If you’re lucky enough to have a piece of vintage cast iron made by the Sidney Hollow Ware Company. Then you have ironware from the 19th century of history in your hands. Amazingly, you can find old Sidney skillets at Estate sales, antique auctions, online, and thrift stores for a relatively small price.
I have a couple of Sidney Hollowware skillets, and they are excellent to use. Just like other cast iron made during the time, Sidney cast iron has smooth cooking surfaces. And the ironware tends to be lighter than modern cast iron.
Table of Contents
- Company Information
- How the Sidney Hollow Ware Company Started
- Company Setback
- Growth of the Casting Works
- Introduction of Cast Iron Cookware
- Wagner Buyout
- Final Thoughts
Sidney Hollow Ware Co.
|Sidney, Shelby County, Ohio (hollowware production)|
Operational between 1886-1897 (Sold to Wagner Manufacturing Company)
Produced a small selection of hollowware such as kettles, Griddles, Scotch bowls, and waffle irons.
Sidney, Sidney Hollowware Co.,
Sidney Hollowware cast iron tends to be very light, even when comparing vintage cast iron made by other manufacturers.
Phillip Smith and the start of the Sidney Hollow Ware Co.
Smith rolled the dice and took a chance.
Like many businesses back in the day, it all started with one person packing up everything and rolling the dice. In the case of Sidney Hollowware, it was a young man named Phillip Smith.
Smith was born in Pennsylvania, but in 1859, he moved to Sidney, Ohio. Smith brought with him the knowledge of molding he learned from Thompson, McGregor, and Callahan Company.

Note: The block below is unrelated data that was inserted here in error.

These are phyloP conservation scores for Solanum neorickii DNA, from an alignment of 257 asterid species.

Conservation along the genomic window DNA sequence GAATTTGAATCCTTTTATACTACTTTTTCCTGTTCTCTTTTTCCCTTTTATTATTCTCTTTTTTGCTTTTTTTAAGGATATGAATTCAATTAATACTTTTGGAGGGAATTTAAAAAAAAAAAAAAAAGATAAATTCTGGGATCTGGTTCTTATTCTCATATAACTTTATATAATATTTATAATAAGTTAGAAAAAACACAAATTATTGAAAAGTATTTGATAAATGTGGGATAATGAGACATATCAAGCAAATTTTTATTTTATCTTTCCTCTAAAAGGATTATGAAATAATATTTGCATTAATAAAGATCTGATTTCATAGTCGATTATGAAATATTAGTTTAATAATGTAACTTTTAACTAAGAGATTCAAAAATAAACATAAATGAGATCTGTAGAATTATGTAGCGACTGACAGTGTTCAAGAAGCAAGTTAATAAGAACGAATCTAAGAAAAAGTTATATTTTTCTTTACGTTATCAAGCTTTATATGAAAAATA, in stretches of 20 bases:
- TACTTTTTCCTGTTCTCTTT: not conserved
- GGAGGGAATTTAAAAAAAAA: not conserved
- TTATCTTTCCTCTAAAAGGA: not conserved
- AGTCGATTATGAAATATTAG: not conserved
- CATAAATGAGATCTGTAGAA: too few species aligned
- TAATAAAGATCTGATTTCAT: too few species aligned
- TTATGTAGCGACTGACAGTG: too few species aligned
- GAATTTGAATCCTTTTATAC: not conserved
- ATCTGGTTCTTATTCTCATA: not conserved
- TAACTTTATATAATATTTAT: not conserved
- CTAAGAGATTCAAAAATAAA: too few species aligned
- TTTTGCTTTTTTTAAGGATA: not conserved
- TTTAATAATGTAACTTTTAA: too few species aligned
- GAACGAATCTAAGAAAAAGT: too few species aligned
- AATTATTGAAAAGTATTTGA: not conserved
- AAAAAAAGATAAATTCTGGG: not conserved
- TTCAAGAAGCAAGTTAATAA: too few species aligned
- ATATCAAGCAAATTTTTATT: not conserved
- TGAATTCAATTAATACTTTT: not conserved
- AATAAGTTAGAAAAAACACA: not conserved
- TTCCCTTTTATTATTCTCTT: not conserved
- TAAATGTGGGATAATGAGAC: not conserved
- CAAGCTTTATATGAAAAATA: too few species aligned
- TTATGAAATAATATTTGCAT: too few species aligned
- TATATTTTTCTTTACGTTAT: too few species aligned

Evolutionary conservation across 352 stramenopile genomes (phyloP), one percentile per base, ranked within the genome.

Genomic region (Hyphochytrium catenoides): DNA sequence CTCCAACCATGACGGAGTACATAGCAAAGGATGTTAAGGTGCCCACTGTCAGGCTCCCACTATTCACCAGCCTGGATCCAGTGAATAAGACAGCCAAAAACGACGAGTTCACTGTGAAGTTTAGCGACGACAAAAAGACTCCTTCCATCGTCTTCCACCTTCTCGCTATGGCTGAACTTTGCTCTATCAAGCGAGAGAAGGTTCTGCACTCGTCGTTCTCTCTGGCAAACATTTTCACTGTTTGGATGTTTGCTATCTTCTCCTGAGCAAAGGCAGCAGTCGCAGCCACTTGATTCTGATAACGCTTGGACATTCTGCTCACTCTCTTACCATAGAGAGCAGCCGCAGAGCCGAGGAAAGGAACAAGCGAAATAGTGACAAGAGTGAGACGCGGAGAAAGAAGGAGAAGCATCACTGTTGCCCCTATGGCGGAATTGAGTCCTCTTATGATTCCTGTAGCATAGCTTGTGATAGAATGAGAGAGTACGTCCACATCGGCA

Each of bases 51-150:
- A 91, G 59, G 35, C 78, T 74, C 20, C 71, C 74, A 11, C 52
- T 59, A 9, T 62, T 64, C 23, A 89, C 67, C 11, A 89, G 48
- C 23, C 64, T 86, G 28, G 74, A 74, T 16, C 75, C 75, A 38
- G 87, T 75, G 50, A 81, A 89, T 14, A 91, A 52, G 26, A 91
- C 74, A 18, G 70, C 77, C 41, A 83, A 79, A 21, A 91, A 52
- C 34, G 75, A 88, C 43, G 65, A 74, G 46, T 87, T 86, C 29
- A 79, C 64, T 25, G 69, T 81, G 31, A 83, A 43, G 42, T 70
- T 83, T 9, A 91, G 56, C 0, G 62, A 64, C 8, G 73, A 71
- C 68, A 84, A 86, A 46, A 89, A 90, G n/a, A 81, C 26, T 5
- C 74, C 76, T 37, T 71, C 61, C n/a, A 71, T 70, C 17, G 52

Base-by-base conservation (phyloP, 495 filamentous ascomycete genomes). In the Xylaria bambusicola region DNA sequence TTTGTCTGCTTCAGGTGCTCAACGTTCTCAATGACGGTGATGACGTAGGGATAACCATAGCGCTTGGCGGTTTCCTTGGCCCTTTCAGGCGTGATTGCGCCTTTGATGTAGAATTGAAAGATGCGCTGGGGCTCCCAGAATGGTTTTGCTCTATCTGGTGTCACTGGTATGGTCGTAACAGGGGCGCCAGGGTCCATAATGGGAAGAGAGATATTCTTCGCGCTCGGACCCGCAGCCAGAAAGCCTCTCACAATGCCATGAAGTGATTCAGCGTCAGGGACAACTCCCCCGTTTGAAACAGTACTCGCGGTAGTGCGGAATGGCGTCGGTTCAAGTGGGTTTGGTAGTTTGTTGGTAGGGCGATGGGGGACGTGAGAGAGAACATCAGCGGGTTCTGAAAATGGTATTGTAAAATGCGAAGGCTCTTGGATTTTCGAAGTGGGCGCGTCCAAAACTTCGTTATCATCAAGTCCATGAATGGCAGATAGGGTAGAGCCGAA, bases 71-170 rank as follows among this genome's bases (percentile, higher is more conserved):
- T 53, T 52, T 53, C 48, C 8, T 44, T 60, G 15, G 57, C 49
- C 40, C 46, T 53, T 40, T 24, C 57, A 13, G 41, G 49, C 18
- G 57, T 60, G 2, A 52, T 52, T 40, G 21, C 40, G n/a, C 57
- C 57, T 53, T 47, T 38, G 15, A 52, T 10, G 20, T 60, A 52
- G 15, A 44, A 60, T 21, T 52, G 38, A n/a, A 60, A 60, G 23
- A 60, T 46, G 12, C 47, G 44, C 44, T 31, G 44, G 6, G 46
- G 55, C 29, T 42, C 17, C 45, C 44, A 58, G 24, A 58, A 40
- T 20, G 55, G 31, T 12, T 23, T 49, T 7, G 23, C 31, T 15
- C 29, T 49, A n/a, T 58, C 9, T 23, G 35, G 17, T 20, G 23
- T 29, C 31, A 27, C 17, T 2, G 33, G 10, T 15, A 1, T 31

Along with his brother, Phillip Smith founded P. Smith Bro. & Co. for the grand sum of $25. Although, Phillip would later buy out his brother to what would become Sidney Hollow Ware Co.
The young company took on any work it could to get established.
Like many of the early foundries P. Smith Bro. & Co did not manufacture cookware. First, the young company took any casting work they could find. Even Griswold Manufacturing which started as Selden & Griswold, had humble beginnings making door hinges.
Even though we know Sidney Hollowware for cast-iron cookware, the manufacture of cookware was to come later.
When the future of the foundry was looking bright, disaster struck.
After Smith and the company became established. The company began producing bells for churches and schools. Unfortunately, when business was picking up, disaster struck. When a fire burned down the foundry, sometime in the 1860s. Without insurance, the foundry struggled to get back on its feet. However, through sheer hard work and determination, Smith managed to rebuild.
Getting back to business.
By the 1870s, Philip Smith must have gotten back on his feet. And Smith bought out a company that was making ploughs. With a play straight out of modern business strategy, Smith rehired the former owner as a consultant.
As the business grew, the company undoubtedly introduced early cookware such as kettles. And produced more precision casting, such as steam engines, boilers and was now casting many cast-iron bells. To do this, Phillip Smith must have had a great understanding of metal casting. He was undoubtedly respected within the industry.
The cookware from Sidney Hollowware.
Philip Smith proceeded to expand the business. In 1886 he added to the product range to include cast iron hollowware, what we often refer to as pots and pans today. Was this when the name Sidney Hollowware Co. was stamped on their cookware? Or was it earlier after the fire, referring to kettles and bells as hollowware?